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Why did retailers hire more men than women in 2017?

Wheland said retail businesses can benefit by having women on their team.

"If you look at appliances, probably women are the ones using them the most," she said. "So selling them to you might have a little more idea of how to wash clothes and how to cook dinner. Not to say that men don't, but women definitely in our industry have a little bit of an edge." (SBG)

ROSEBURG, Ore. - If you did your holiday shopping in person this year, you might have seen more male than female employees.

According to the Institute for Women's Policy Research, between October 2016 and October 2017, women lost out on hundreds of thousands of retail jobs while men have gained about a hundred thousand.

"More men were hired than women, which is a little bit unusual in the recovery," said Dr. Heidi Hartmann from the Institute for Women's Policy Research. "Most of the years, many of the years of the recovery, since 2009, more women have been hired than men."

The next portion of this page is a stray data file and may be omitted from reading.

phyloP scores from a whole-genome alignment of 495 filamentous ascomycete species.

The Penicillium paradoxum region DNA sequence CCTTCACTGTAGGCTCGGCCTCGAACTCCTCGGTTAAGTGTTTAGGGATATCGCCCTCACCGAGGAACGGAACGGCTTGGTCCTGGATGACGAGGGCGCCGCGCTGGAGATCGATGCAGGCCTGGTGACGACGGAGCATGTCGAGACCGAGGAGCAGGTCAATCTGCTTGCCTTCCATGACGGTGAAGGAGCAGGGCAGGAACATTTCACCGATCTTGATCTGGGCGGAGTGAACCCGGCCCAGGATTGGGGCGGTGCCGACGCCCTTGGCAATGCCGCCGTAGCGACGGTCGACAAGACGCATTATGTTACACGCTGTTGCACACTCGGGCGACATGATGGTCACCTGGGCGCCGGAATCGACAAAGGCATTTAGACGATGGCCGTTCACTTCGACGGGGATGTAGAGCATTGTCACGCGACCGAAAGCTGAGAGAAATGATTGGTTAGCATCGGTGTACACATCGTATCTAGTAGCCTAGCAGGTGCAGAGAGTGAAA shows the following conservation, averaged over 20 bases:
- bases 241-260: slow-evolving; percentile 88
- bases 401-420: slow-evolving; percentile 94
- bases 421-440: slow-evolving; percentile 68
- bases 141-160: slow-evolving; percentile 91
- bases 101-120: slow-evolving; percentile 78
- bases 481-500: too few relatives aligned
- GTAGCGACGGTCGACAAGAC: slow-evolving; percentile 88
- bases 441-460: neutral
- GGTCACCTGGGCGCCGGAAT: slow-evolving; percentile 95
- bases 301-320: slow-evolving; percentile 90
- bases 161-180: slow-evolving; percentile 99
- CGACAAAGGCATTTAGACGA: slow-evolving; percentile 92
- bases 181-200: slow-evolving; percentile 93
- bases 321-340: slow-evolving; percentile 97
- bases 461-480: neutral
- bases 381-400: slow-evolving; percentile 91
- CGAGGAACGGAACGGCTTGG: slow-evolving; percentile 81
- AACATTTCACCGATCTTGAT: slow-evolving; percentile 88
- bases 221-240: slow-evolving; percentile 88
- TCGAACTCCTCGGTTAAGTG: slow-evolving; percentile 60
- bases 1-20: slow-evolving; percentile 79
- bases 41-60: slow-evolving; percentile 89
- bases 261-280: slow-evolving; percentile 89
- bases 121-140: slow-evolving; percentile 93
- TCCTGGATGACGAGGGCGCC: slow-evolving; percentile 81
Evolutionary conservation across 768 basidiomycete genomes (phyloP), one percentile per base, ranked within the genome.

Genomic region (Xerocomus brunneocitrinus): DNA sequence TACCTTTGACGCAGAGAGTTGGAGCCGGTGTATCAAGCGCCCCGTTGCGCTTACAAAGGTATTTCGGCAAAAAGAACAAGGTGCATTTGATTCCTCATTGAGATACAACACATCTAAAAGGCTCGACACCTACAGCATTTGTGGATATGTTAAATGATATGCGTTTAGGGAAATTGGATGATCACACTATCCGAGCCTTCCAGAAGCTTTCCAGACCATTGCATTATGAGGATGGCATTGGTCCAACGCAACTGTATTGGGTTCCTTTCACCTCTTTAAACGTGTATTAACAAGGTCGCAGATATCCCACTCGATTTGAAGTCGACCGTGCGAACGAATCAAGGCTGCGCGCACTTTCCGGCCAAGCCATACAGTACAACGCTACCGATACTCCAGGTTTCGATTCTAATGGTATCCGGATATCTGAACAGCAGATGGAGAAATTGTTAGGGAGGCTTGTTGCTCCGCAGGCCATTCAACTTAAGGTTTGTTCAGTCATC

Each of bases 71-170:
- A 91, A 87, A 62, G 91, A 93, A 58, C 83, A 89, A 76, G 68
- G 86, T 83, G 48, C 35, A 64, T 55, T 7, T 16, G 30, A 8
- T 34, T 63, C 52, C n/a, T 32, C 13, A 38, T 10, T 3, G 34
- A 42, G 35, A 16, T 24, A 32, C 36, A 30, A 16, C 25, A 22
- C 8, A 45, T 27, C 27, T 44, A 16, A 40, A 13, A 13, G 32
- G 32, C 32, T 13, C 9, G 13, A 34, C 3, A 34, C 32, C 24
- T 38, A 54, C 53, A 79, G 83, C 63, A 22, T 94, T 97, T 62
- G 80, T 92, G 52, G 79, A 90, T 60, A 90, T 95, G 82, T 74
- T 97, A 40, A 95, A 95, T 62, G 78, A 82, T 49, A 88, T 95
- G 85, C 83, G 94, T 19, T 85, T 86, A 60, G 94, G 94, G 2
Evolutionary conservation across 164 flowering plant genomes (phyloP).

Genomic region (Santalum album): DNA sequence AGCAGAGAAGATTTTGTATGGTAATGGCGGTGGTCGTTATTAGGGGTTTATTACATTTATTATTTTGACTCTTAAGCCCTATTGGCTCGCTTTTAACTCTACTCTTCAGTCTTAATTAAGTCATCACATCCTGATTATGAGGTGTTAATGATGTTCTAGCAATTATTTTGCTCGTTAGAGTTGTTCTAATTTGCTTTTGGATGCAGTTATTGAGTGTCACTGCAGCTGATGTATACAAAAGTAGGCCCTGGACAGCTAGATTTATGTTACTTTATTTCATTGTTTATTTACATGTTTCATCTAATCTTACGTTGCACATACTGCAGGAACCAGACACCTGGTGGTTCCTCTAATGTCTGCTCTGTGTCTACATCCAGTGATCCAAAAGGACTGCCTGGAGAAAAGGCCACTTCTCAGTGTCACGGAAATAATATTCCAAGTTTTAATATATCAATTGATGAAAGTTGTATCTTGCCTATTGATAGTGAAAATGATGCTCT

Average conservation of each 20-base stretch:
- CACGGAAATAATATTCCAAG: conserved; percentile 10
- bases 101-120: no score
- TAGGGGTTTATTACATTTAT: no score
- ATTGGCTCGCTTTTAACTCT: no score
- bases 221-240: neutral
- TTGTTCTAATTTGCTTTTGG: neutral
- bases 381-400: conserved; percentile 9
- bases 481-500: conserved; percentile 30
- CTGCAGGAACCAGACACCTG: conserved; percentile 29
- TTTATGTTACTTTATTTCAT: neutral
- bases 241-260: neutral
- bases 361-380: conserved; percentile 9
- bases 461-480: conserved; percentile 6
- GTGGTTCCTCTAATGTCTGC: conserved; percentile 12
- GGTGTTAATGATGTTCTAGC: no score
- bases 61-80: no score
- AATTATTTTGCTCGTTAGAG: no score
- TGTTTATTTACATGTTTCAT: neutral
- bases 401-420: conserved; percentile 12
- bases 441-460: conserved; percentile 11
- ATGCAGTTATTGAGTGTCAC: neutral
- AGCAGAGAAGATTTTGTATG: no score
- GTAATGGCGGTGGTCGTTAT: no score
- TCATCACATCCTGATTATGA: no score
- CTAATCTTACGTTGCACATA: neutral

Hartmann says women might be intimidated applying for positions that sell big ticket items, such as washers and dryers.

"Now, they may be perfectly willing to hire women, but if women go into that store lot, and they see that it's mostly male salesmen, they might not think to apply," Hartmann said.

At South Stephens Appliance in Roseburg, they like to keep things equal.

"I have technicians - they're men - that are mostly out, but inside the store, we're three women and two to three men," said Sara Wheland, co-owner at South Stephens Applicans.

Wheland said retail businesses can benefit by having women on their team.

"If you look at appliances, probably women are the ones using them the most," she said. "So selling them to you might have a little more idea of how to wash clothes and how to cook dinner. Not to say that men don't, but women definitely in our industry have a little bit of an edge."

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